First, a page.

Water supply schemes in Southern Sri Lanka
Mr. Wigley : To ask the Secretary of State for Foreign and Commonwealth Affairs what discussions have taken place between his Department and Oxfam with regard to the Government contributing towards some of the costs of Oxfam's aid programme ; and if he will make a statement.
Mrs. Chalker : My officials and I are in regular contact with Oxfam both about support under our joint funding scheme and about emergency relief measures. Indeed, I have recently decided to increase our grant to Oxfam under the joint funding scheme to £3.5 million next year.
Column 638We will of course also consider sympathetically requests for assistance for disaster and emergency relief measures if the need arises.
Mr. Vaz : To ask the Secretary of State for the Home Department for what reasons of public policy the immigration portfolio has been moved from Minister of State to a Parliamentary Under-Secretary of State.
Mr. Waddington : I refer the hon. Member to the reply given by my right hon. Friend the Prime Minister to a question from the hon. Member for Bradford, West (Mr. Madden) on 6 November 1989 at column 417 .
Mr. Redmond : To ask the Secretary of State for the Home Department if he will list (a) by year, (b) amount paid and (c) cases, the number of occasions ex-gratia payments of compensation to persons wrongfully imprisoned have been made.
Year |Number awarded |Total amount paid (£) |compensation ---------------------------------------------------------------------------------------- 1980 |18 |92,631 1981 |13 |88,805 1982 |10 |114,157 1983 |6 |45,853 1984 |12 |14,450 1985 |17 |216,163 1986 |13 |154,890 1987 |14 |153,806 1988 |8 |56,925
Mr. Nigel Griffiths : To ask the Secretary of State for the Home Department what steps the Government are taking to ensure that computer codes involved in the decision-making process involving public safety are (a) reliable and (b) open to scrutiny by (i) the public and (ii) the scientific community.
Mr. Waddington : I refer the hon. Member to the answer given to a question from him by my hon. Friend the Member for Mid-Worcestershire (Mr. Forth) on 6 November 1989 at columns 401-2 . The Home Office is one of the Departments represented on the interdepartmental working committee on software engineering.
Mr. Frank Field : To ask the Secretary of State for the Home Department if he has received a copy of "Unisex Pricing in Long Term Insurance" by the Equal Opportunities Commission ; and if he will make a statement.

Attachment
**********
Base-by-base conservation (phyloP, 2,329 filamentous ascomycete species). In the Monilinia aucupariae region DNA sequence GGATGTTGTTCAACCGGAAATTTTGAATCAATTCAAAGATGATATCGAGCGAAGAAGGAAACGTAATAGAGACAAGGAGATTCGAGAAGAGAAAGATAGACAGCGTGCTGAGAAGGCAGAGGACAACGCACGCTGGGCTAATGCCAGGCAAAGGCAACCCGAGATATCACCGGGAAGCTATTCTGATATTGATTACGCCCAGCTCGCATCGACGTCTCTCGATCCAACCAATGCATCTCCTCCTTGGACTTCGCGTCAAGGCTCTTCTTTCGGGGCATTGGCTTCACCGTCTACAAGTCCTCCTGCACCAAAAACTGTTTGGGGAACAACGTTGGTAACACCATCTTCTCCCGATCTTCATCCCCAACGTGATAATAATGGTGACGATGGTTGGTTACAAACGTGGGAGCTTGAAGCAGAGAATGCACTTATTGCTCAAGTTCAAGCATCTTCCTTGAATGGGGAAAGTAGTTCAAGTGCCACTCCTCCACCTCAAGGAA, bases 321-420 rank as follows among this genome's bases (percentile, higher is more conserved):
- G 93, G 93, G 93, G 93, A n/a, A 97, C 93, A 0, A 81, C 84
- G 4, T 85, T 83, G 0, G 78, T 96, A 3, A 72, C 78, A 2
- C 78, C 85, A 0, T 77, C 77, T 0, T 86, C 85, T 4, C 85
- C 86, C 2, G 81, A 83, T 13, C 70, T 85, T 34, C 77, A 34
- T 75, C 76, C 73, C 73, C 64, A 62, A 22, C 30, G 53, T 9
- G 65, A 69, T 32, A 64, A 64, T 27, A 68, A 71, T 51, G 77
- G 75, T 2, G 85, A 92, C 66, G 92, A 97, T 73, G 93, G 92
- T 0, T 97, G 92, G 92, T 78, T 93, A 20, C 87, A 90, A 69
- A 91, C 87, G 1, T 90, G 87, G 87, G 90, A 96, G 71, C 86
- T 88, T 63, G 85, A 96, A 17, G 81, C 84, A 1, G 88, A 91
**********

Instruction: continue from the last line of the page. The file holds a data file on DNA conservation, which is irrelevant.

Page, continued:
Mr. Tebbit : To ask the Secretary of State for the Home Department whether there is any limit placed upon the maximum time after an alleged traffic offence in the Metropolitan police area after which no prosecution will be initiated.
Mr. Sheerman : To ask the Secretary of State for the Home Department if he will provide figures on the number of arrests made in the Metropolitan police district under section 5 of the Public Order Act 1986 in the years 1987 and 1988.
Mr. John Patten [holding answer 27 October 1989] : Information is not held centrally on the number of arrests made under section 5 of the Public Order Act 1986. However in 1987 in the Metropolitan police district (including City of London) there were 2,600 prosecutions under section 5 of this Act of which 2,000 were found guilty. In 1988 the figures were 6,500 and 4,900 respectively.
Mr. Alan Howarth : In recent years the allocations of intake numbers to initial teacher training courses for early years (3-8) have been increased and institutions have been encouraged to increase the provision made for early years training within their allocation for primary places. The numbers recruited to such courses have nearly doubled since 1986.
Publicity literature on teacher recruitment, including that aimed at mature entrants and re-entrants, has highlighted the opportunities for early-years specialists.
Under the LEA training grants scheme, in-service training in the teaching of children in primary classes who are younger than "rising five" is a national priority area.
My hon. Friend the Minister of State is chairing a committee of inquiry on the quality of educational provision for three and four-year-olds which will be taking into account the nature of training for teachers and other professional staff involved.
Mr. Moss : To ask the Secretary of State for Education and Science whether he will provide guidance to local education authorities in relation to the provision they make for pupils with emotional and behavioural difficulties ; and if he will make a statement.
Mr. Alan Howarth : The Department is today issuing a circular that provides guidance about the nature of educational provision that LEAs should make to meet the special educational needs of pupils with emotional and behavioural difficulties in special schools. I am arranging for copies to be placed in the Library.